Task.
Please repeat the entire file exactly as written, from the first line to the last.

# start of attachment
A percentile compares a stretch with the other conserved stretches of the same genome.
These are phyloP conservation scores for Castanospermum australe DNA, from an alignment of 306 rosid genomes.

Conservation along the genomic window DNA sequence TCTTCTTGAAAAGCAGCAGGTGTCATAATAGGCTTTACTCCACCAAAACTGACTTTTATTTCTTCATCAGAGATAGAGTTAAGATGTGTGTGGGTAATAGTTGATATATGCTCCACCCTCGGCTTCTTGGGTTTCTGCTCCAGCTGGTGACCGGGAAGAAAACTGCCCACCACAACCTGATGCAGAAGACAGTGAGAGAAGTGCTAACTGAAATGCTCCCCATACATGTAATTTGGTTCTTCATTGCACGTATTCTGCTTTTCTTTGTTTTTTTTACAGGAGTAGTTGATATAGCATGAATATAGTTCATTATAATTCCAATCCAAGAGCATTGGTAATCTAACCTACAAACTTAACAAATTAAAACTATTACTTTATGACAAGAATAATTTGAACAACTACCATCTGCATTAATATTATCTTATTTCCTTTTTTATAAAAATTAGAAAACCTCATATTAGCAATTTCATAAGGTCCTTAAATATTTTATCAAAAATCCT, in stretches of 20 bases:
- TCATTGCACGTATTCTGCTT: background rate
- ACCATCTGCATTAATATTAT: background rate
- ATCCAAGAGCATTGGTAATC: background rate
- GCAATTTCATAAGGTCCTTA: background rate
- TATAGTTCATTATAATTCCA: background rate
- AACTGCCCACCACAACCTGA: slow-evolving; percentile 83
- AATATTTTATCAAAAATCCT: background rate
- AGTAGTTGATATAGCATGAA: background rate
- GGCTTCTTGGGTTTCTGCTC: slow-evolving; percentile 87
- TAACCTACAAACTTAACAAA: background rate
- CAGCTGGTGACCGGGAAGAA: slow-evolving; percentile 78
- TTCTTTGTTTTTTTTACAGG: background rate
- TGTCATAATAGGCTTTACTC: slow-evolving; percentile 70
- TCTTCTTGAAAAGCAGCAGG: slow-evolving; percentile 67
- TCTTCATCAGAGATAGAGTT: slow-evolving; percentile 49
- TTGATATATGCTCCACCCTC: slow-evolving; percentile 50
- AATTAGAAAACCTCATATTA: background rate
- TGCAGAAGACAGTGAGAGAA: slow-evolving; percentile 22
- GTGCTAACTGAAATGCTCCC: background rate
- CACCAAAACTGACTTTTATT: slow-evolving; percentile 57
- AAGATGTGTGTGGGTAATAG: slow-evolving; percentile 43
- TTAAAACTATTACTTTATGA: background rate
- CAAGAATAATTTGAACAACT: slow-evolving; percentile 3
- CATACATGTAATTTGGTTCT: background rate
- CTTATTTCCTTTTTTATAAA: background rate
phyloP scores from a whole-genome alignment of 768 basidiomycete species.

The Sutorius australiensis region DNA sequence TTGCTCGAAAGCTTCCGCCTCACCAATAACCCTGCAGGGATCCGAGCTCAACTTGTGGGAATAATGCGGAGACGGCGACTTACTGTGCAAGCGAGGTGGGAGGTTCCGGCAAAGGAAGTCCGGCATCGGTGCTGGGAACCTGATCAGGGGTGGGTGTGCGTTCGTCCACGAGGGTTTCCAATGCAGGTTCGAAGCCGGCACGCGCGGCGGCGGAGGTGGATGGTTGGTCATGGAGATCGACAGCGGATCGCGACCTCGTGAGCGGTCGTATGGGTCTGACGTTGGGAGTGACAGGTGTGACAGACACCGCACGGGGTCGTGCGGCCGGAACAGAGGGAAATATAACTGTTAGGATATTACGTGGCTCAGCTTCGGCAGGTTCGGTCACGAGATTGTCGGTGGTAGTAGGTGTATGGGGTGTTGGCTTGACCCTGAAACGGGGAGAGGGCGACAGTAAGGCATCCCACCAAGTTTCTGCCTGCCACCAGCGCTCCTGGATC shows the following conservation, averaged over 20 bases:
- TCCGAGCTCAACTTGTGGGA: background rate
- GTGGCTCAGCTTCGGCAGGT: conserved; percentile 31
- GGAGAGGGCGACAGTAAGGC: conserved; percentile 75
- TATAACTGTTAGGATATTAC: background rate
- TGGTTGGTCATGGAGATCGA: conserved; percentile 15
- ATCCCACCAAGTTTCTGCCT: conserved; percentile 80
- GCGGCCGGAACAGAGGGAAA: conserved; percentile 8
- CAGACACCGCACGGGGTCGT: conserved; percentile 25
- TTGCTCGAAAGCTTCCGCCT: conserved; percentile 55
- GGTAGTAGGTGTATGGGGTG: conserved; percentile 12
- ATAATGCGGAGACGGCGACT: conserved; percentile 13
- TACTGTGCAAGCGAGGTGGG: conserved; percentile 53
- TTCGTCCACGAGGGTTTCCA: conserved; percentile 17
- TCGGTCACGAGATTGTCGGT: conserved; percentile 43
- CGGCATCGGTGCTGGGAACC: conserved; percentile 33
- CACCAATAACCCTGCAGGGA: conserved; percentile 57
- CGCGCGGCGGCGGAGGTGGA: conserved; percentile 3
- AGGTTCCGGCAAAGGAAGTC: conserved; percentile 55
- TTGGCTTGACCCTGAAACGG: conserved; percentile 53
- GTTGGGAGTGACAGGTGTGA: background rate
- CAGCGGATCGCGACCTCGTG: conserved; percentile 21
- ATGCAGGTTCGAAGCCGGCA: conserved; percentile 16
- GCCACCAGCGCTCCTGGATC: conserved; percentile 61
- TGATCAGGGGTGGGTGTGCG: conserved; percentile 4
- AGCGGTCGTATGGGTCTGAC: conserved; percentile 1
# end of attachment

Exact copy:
A percentile compares a stretch with the other conserved stretches of the same genome.
These are phyloP conservation scores for Castanospermum australe DNA, from an alignment of 306 rosid genomes.

Conservation along the genomic window DNA sequence TCTTCTTGAAAAGCAGCAGGTGTCATAATAGGCTTTACTCCACCAAAACTGACTTTTATTTCTTCATCAGAGATAGAGTTAAGATGTGTGTGGGTAATAGTTGATATATGCTCCACCCTCGGCTTCTTGGGTTTCTGCTCCAGCTGGTGACCGGGAAGAAAACTGCCCACCACAACCTGATGCAGAAGACAGTGAGAGAAGTGCTAACTGAAATGCTCCCCATACATGTAATTTGGTTCTTCATTGCACGTATTCTGCTTTTCTTTGTTTTTTTTACAGGAGTAGTTGATATAGCATGAATATAGTTCATTATAATTCCAATCCAAGAGCATTGGTAATCTAACCTACAAACTTAACAAATTAAAACTATTACTTTATGACAAGAATAATTTGAACAACTACCATCTGCATTAATATTATCTTATTTCCTTTTTTATAAAAATTAGAAAACCTCATATTAGCAATTTCATAAGGTCCTTAAATATTTTATCAAAAATCCT, in stretches of 20 bases:
- TCATTGCACGTATTCTGCTT: background rate
- ACCATCTGCATTAATATTAT: background rate
- ATCCAAGAGCATTGGTAATC: background rate
- GCAATTTCATAAGGTCCTTA: background rate
- TATAGTTCATTATAATTCCA: background rate
- AACTGCCCACCACAACCTGA: slow-evolving; percentile 83
- AATATTTTATCAAAAATCCT: background rate
- AGTAGTTGATATAGCATGAA: background rate
- GGCTTCTTGGGTTTCTGCTC: slow-evolving; percentile 87
- TAACCTACAAACTTAACAAA: background rate
- CAGCTGGTGACCGGGAAGAA: slow-evolving; percentile 78
- TTCTTTGTTTTTTTTACAGG: background rate
- TGTCATAATAGGCTTTACTC: slow-evolving; percentile 70
- TCTTCTTGAAAAGCAGCAGG: slow-evolving; percentile 67
- TCTTCATCAGAGATAGAGTT: slow-evolving; percentile 49
- TTGATATATGCTCCACCCTC: slow-evolving; percentile 50
- AATTAGAAAACCTCATATTA: background rate
- TGCAGAAGACAGTGAGAGAA: slow-evolving; percentile 22
- GTGCTAACTGAAATGCTCCC: background rate
- CACCAAAACTGACTTTTATT: slow-evolving; percentile 57
- AAGATGTGTGTGGGTAATAG: slow-evolving; percentile 43
- TTAAAACTATTACTTTATGA: background rate
- CAAGAATAATTTGAACAACT: slow-evolving; percentile 3
- CATACATGTAATTTGGTTCT: background rate
- CTTATTTCCTTTTTTATAAA: background rate
phyloP scores from a whole-genome alignment of 768 basidiomycete species.

The Sutorius australiensis region DNA sequence TTGCTCGAAAGCTTCCGCCTCACCAATAACCCTGCAGGGATCCGAGCTCAACTTGTGGGAATAATGCGGAGACGGCGACTTACTGTGCAAGCGAGGTGGGAGGTTCCGGCAAAGGAAGTCCGGCATCGGTGCTGGGAACCTGATCAGGGGTGGGTGTGCGTTCGTCCACGAGGGTTTCCAATGCAGGTTCGAAGCCGGCACGCGCGGCGGCGGAGGTGGATGGTTGGTCATGGAGATCGACAGCGGATCGCGACCTCGTGAGCGGTCGTATGGGTCTGACGTTGGGAGTGACAGGTGTGACAGACACCGCACGGGGTCGTGCGGCCGGAACAGAGGGAAATATAACTGTTAGGATATTACGTGGCTCAGCTTCGGCAGGTTCGGTCACGAGATTGTCGGTGGTAGTAGGTGTATGGGGTGTTGGCTTGACCCTGAAACGGGGAGAGGGCGACAGTAAGGCATCCCACCAAGTTTCTGCCTGCCACCAGCGCTCCTGGATC shows the following conservation, averaged over 20 bases:
- TCCGAGCTCAACTTGTGGGA: background rate
- GTGGCTCAGCTTCGGCAGGT: conserved; percentile 31
- GGAGAGGGCGACAGTAAGGC: conserved; percentile 75
- TATAACTGTTAGGATATTAC: background rate
- TGGTTGGTCATGGAGATCGA: conserved; percentile 15
- ATCCCACCAAGTTTCTGCCT: conserved; percentile 80
- GCGGCCGGAACAGAGGGAAA: conserved; percentile 8
- CAGACACCGCACGGGGTCGT: conserved; percentile 25
- TTGCTCGAAAGCTTCCGCCT: conserved; percentile 55
- GGTAGTAGGTGTATGGGGTG: conserved; percentile 12
- ATAATGCGGAGACGGCGACT: conserved; percentile 13
- TACTGTGCAAGCGAGGTGGG: conserved; percentile 53
- TTCGTCCACGAGGGTTTCCA: conserved; percentile 17
- TCGGTCACGAGATTGTCGGT: conserved; percentile 43
- CGGCATCGGTGCTGGGAACC: conserved; percentile 33
- CACCAATAACCCTGCAGGGA: conserved; percentile 57
- CGCGCGGCGGCGGAGGTGGA: conserved; percentile 3
- AGGTTCCGGCAAAGGAAGTC: conserved; percentile 55
- TTGGCTTGACCCTGAAACGG: conserved; percentile 53
- GTTGGGAGTGACAGGTGTGA: background rate
- CAGCGGATCGCGACCTCGTG: conserved; percentile 21
- ATGCAGGTTCGAAGCCGGCA: conserved; percentile 16
- GCCACCAGCGCTCCTGGATC: conserved; percentile 61
- TGATCAGGGGTGGGTGTGCG: conserved; percentile 4
- AGCGGTCGTATGGGTCTGAC: conserved; percentile 1